Caitlyn Jenner's Arthur Ashe Courage Award Selection Explained Before 2015 ESPYs

Tim Daniels@TimDanielsBRFeatured ColumnistJuly 15, 2015

FILE  - In this July 30, 1976, file photo, Bruce Jenner, of the United States, throws the the javelin during the decathlon competition at the Olympics in Montreal, Canada. Jenner made his debut as a transgender woman on the cover for the July 2015 issue of Vanity Fair.  (AP Photo/File)
Uncredited/Associated Press

Caitlyn Jenner is set to receive the Arthur Ashe Courage Award on Wednesday night at the 2015 ESPY Awards. The former Olympic decathlon gold medalist, who was formerly known as Bruce Jenner, came out as a transgender woman this year.

Her selection was met with resistance by some in the sports community. The most high-profile voice to speak out against the decision was NBC analyst Bob Costas, who called it an attempt to bolster ratings during an appearance on The Dan Patrick Show.

"Bruce Jenner, who I did not know well. I always had a cordial relationship with," Costas said. "I wish Caitlyn Jenner well...anyone seeking to find the identity they're comfortable with and live the happiest possible life without hurting anybody. ... I wish Caitlyn all the happiness and peace of mind in the world. However, it strikes me that awarding the Arthur Ashe to Caitlyn Jenner is just a crass exploitation play."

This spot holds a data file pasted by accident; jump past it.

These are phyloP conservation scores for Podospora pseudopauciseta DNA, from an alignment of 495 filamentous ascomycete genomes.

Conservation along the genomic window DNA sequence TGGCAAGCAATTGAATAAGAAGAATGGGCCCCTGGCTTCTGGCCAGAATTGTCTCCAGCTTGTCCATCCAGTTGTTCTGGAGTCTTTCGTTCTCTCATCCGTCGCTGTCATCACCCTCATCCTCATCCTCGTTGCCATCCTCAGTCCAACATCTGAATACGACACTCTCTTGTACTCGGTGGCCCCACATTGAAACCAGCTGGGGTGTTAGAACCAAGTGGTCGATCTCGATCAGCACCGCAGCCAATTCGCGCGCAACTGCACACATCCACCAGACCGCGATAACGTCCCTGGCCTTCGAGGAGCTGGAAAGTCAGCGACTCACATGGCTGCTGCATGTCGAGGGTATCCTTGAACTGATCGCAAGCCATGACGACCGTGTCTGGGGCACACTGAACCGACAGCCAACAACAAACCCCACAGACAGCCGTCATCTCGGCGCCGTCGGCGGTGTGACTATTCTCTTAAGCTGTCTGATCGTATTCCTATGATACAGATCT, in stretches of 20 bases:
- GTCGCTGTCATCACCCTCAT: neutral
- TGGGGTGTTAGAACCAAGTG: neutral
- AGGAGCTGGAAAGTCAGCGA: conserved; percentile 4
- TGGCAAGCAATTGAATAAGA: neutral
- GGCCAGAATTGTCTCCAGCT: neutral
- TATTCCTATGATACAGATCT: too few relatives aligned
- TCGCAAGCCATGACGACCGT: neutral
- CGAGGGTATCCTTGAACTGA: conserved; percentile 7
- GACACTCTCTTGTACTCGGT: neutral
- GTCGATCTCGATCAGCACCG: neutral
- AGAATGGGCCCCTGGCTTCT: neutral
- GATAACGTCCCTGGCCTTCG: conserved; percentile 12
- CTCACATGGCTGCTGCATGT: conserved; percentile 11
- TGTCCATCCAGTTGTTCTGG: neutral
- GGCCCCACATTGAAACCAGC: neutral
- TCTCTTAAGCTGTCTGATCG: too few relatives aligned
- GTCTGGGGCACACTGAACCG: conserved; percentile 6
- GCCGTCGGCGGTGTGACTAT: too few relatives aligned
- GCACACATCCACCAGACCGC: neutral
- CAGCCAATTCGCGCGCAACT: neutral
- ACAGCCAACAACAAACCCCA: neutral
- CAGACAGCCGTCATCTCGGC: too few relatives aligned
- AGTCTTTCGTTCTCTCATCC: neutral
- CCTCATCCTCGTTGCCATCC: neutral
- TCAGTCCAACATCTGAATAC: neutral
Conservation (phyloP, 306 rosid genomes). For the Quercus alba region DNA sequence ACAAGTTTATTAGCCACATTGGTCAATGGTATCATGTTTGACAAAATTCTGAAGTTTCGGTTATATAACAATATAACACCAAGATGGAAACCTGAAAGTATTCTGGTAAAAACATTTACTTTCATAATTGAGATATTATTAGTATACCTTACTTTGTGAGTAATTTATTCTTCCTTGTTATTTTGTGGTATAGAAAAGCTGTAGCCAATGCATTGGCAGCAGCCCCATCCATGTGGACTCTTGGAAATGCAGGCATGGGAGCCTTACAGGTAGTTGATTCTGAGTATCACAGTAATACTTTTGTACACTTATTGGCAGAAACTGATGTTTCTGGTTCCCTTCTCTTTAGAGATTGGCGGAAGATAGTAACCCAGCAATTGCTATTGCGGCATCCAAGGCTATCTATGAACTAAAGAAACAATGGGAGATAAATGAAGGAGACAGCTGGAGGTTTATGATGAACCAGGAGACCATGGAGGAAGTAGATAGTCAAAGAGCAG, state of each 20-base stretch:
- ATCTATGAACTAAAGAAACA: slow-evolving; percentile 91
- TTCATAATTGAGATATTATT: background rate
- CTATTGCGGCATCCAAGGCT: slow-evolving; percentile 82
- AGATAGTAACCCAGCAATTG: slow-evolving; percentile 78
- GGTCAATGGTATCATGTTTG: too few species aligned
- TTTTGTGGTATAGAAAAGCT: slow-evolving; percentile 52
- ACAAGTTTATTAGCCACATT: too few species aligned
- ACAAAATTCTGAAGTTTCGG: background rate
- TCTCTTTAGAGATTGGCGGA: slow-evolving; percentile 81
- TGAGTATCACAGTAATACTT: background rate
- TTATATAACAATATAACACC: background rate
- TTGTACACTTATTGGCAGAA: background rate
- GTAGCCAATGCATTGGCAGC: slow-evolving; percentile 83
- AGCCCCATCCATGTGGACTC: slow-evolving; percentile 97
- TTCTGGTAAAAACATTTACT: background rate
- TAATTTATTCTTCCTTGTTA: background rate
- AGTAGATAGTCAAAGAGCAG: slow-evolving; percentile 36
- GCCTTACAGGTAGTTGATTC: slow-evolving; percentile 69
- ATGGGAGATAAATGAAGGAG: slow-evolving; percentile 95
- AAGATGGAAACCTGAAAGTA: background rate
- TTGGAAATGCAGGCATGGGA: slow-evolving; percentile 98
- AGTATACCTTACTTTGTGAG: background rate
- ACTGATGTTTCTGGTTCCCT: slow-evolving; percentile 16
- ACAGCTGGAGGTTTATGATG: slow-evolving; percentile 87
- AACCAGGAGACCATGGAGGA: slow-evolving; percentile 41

Richard Deitsch of Sports Illustrated spoke with Maura Mandt and Connor Schell of ESPN to get further context about the choice. Jenner's selection comes after a year in which many possible honorees emerged, including Lauren Hill, whose life will be celebrated during the show, and Noah Galloway.

The ESPN representatives made it clear to SI there was no voting to determine a winner for the Arthur Ashe Award. They stressed that the choice of Jenner does not mean the company is in any way suggesting her act of courage was greater than the rest.

"There are no finalists or people that vote on it. That has never been the case," Mandt said. "That was something that was completely not true, which I know was out in the media."

They also directly responded to Costas' comments, calling them "dangerous."

"This whole story is all about that we get to choose who we are, what we say. That was what Arthur Ashe was about," Mandt said. "So for Bob Costas who is greatly respected to make that statement with authority about this being a crass publicity play, people take that with authority, and that is dangerous."

As for how many people were considered before choosing Jenner, no definitive details were given in the SI interview, and they didn't want to name anybody specifically.

"It is fair to say that at all times there are many, many worthy candidates for this award," Schell said. "I don’t think there were a specific number we were considering at any moment."

The Arthur Ashe Courage Award presentation is one of the high points during every ESPY telecast. It's an extraordinary chance to celebrate a person or people who did something that truly made an impact in the past year.

Some of the past winners include Jim Valvano, who delivered a memorable speech when receiving the first honor in 1993, Muhammad Ali, Billie Jean King, Pat Tillman and Kevin Tillman, Nelson Mandela and Michael Sam, among other inspirations.

Jenner will join that group Wednesday night, and ESPN is confident her selection is the right one.